Dissenting Report by Senator Nick Xenophon

Dissenting Report by Senator Nick Xenophon

1.1        SBS holds a special place in Australian society. Its diverse programming is reflective of our ever increasing cultural diversity. I believe the non‑commercialisation of SBS is essential to maintaining this broadcaster's ability to continue to produce and televise programs that other networks would be unwilling to broadcast. While the Communications Legislation Amendment (SBS Advertising Flexibility and Other Measures) Bill 2015 does not increase the total amount of advertising above the current limit of 120 minutes in any 24 hours, it will allow advertising to increase from 5 to 10 minutes in any hour of programming. Furthermore, this bill will make product placement permissible, a measure I believe will constrict SBS's ability to offer the frank commentary it is renowned for.

1.2        I must emphasise that I find the cuts to SBS's funding repugnant. I am concerned that this is the beginning of a slippery slope as governments try to wean SBS off public funding and towards an advertising revenue dependant model. SBS has a specific charter to fulfil a specific need, and any measures that impact on SBS's ability to do so must be rejected.

1.3        Further, I note the impact of cuts to the ABC, where changing financial circumstances have impacted on the production of local content, particularly in my home state of South Australia. Just as the ABC serves a particular purpose (the production and dissemination of Australian content), the SBS must also be supported in its activities; namely, to provide a wide variety of culturally distinct programming that reflects, supports and builds Australia's multicultural society.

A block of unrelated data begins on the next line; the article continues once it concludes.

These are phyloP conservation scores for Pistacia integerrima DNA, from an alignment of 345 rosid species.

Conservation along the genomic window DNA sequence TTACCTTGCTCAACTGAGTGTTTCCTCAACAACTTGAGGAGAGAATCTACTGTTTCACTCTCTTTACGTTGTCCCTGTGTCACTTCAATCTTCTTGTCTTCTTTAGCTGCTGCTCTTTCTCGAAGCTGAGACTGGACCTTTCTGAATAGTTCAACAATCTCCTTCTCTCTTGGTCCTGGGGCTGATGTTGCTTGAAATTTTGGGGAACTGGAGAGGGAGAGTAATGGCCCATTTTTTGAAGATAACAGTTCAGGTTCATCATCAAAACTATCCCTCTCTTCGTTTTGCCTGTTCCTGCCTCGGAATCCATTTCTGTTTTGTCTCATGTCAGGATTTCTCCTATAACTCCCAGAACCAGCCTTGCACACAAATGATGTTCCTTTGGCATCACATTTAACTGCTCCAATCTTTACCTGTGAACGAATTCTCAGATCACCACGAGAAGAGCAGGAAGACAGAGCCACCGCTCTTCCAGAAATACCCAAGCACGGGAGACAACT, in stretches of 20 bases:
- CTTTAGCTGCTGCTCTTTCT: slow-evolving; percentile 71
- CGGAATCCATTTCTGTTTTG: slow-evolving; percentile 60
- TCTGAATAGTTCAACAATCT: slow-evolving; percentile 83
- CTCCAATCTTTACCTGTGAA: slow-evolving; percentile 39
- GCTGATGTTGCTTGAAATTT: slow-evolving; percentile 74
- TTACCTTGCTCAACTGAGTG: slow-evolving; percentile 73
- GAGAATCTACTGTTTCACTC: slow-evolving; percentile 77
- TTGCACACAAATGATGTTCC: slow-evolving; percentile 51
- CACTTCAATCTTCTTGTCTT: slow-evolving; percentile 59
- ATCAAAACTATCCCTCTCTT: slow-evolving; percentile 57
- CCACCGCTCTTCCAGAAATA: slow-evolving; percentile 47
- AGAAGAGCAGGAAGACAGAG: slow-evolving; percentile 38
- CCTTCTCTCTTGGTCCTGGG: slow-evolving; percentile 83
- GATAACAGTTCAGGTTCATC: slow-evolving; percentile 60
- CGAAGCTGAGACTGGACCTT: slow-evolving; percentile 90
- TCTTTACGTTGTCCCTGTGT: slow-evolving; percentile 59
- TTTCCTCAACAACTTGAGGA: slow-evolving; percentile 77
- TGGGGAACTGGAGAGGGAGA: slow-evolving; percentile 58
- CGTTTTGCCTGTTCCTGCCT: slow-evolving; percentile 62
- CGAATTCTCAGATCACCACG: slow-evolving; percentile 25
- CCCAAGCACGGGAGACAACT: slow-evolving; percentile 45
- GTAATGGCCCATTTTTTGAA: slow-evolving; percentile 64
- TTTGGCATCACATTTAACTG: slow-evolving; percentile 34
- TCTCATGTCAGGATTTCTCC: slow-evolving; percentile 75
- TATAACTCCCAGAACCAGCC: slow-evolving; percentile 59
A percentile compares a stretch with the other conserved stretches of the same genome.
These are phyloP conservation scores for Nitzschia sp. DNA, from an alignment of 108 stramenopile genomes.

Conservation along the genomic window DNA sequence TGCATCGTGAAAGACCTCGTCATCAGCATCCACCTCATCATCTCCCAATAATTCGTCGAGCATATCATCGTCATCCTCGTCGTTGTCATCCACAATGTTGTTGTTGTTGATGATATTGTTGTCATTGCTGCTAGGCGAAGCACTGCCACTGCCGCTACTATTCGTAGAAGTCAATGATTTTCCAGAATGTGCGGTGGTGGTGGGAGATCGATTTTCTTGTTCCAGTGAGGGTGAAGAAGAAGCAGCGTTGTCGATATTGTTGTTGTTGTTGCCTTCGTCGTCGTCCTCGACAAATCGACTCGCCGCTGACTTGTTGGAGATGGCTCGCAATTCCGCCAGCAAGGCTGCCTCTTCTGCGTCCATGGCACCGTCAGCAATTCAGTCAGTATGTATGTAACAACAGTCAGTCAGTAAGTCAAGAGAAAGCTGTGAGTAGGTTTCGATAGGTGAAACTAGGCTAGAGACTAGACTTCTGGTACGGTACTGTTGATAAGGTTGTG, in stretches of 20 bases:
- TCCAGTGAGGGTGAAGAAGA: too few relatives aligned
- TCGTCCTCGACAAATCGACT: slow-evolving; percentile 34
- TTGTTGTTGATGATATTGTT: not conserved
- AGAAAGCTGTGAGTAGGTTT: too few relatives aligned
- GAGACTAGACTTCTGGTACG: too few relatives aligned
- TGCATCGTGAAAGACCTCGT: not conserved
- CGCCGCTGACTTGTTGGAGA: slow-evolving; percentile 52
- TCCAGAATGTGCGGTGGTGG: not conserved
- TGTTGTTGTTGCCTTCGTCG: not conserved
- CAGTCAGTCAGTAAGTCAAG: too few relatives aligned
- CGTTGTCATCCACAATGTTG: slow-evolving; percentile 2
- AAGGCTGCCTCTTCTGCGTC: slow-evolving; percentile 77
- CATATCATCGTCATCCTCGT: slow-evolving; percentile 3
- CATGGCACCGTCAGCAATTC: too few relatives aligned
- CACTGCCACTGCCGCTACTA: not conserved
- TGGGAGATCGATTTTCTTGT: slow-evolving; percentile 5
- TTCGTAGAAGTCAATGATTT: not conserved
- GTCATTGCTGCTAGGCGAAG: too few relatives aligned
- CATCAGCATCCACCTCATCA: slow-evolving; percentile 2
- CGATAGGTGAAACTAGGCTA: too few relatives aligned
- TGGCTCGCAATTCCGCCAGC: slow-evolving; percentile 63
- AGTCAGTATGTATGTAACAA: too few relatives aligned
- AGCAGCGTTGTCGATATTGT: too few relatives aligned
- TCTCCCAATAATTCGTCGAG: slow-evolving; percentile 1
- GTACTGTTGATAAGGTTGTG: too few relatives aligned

1.4        The Federation of Ethnic Communities' Councils of Australia explained the significance of SBS, particularly for ethnic communities and those from culturally and linguistically diverse backgrounds who have only recently arrived in Australia:

SBS has played and continues to play a significant role in the settlement of migrants and refugees in to the Australian community. Given the significant number of Australians that do not speak English well or do not speak English at all, SBS's role is even more critical with helping meet the information, education and entertainment needs of this group of Australians.[1]

1.5        I also wish to put on the record that I do not support SBS's current advertising activities, although I recognise they have been put in a difficult position through no fault of their own. The government should ensure that SBS is adequately funded without the need for this retrograde measure.

1.6        As Mr Ian Paterson of Nine Network Australia pointed out to the committee, commercialisation has serious consequences on the operations of a network:

When you become more commercial, there is no finish line. You set a sales team a task. Whilst we all have budgets, we do not go home after those budgets are met. We look towards going further than those budgets, or the next month, because you do not know what is around the corner. You might have a terrific month and reach budget, but, if you were to cap your sales capacity around that achievement and not expect something to happen in the future whereby the market goes backwards—and we see that across the course of the year from month to month—then you run the risk of not meeting targets on a medium- or longer-term basis. There is no mentality, at least in the commercial world, and one I am sure would be adopted by SBS, if not already, whereby you would stop or cap your sales strategy at any point relative to budget.[2]

1.7        These pressures may be felt more acutely at SBS as, based on their evidence to the committee, they are already struggling to fill existing minutes of advertising. 

Recommendation 1

1.8        That this bill not be passed.

Senator Nick Xenophon
Senator for South Australia

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